Claims are also made about the alleged ben­e­fits of the rad­i­cal expan­sion of finan­cial insti­tu­tions since the 1970s. A more con­vinc­ing descrip­tion was pro­vid­ed by Mar­tin Wolf, senior eco­nom­ic cor­re­spon­dent for The Finan­cial Times: An out-of-con­trol finan­cial sec­tor is eat­ing out the mod­ern mar­ket econ­o­my from inside, just as the lar­va of the spi­der wasp eats out the host in which it has been laid.”

The EPI study observes that the Fail­ure of Design” is class-based. For the design­ers, it has been a stun­ning suc­cess, as revealed by the aston­ish­ing con­cen­tra­tion of wealth in the top 1 per­cent, in fact the top 0.1 per­cent, while the major­i­ty has been reduced to vir­tu­al stag­na­tion or decline.

In short, when they have the oppor­tu­ni­ty, the Mas­ters of Mankind” pur­sue their vile max­im” of all for our­selves and noth­ing for oth­er peo­ple,” as Adam Smith explained long ago.

Mass pub­lic edu­ca­tion is one of the great achieve­ments of Amer­i­can soci­ety. It has had many dimen­sions. One pur­pose was to pre­pare inde­pen­dent farm­ers for life as wage labor­ers who would tol­er­ate what they regard­ed as vir­tu­al slavery.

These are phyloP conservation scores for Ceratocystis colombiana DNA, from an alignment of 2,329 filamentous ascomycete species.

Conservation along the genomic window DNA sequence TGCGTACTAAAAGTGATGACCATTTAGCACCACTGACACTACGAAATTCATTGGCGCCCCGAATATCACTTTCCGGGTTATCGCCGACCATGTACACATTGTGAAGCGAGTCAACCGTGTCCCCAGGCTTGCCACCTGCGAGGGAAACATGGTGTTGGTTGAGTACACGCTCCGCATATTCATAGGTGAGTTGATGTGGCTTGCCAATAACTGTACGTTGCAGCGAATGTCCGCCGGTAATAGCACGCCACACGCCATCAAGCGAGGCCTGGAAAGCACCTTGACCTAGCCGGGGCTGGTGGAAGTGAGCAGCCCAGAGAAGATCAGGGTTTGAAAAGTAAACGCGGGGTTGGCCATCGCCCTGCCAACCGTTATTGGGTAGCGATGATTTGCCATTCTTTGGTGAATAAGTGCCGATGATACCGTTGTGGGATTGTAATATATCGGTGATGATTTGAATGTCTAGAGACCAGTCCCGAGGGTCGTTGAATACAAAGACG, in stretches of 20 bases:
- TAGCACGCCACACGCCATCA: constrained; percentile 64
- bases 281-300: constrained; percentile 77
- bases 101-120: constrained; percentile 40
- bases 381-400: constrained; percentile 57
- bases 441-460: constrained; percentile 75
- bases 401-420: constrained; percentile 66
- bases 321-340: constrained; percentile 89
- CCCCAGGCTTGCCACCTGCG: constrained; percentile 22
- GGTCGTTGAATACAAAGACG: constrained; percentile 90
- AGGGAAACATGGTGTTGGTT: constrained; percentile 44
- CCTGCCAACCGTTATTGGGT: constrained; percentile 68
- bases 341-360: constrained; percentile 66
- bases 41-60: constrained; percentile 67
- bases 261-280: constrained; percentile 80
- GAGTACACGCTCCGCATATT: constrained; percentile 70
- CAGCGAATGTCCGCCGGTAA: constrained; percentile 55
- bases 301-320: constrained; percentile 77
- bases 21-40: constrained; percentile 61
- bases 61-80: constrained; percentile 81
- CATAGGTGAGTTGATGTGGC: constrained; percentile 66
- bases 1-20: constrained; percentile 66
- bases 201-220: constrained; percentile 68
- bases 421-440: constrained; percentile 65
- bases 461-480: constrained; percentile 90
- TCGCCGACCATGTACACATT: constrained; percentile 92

The coer­cive ele­ment did not pass with­out notice. Ralph Wal­do Emer­son observed that polit­i­cal lead­ers call for pop­u­lar edu­ca­tion because they fear that This coun­try is fill­ing up with thou­sands and mil­lions of vot­ers, and you must edu­cate them to keep them from our throats.” But edu­cat­ed the right way: Lim­it their per­spec­tives and under­stand­ing, dis­cour­age free and inde­pen­dent thought, and train them for obedience.

The vile max­im” and its imple­men­ta­tion have reg­u­lar­ly called forth resis­tance, which in turn evokes the same fears among the elite. Forty years ago there was deep con­cern that the pop­u­la­tion was break­ing free of apa­thy and obedience.

At the lib­er­al inter­na­tion­al­ist extreme, the Tri­lat­er­al Com­mis­sion – the non­govern­men­tal pol­i­cy group from which the Carter Admin­is­tra­tion was large­ly drawn – issued stern warn­ings in 1975 that there is too much democ­ra­cy, in part due to the fail­ures of the insti­tu­tions respon­si­ble for the indoc­tri­na­tion of the young.” On the right, an impor­tant 1971 mem­o­ran­dum by Lewis Pow­ell, direct­ed to the U.S. Cham­ber of Com­merce, the main busi­ness lob­by, wailed that rad­i­cals were tak­ing over every­thing – uni­ver­si­ties, media, gov­ern­ment, etc. – and called on the busi­ness com­mu­ni­ty to use its eco­nom­ic pow­er to reverse the attack on our prized way of life – which he knew well. As a lob­by­ist for the tobac­co indus­try, he was quite famil­iar with the work­ings of the nan­ny state for the rich that he called the free market.”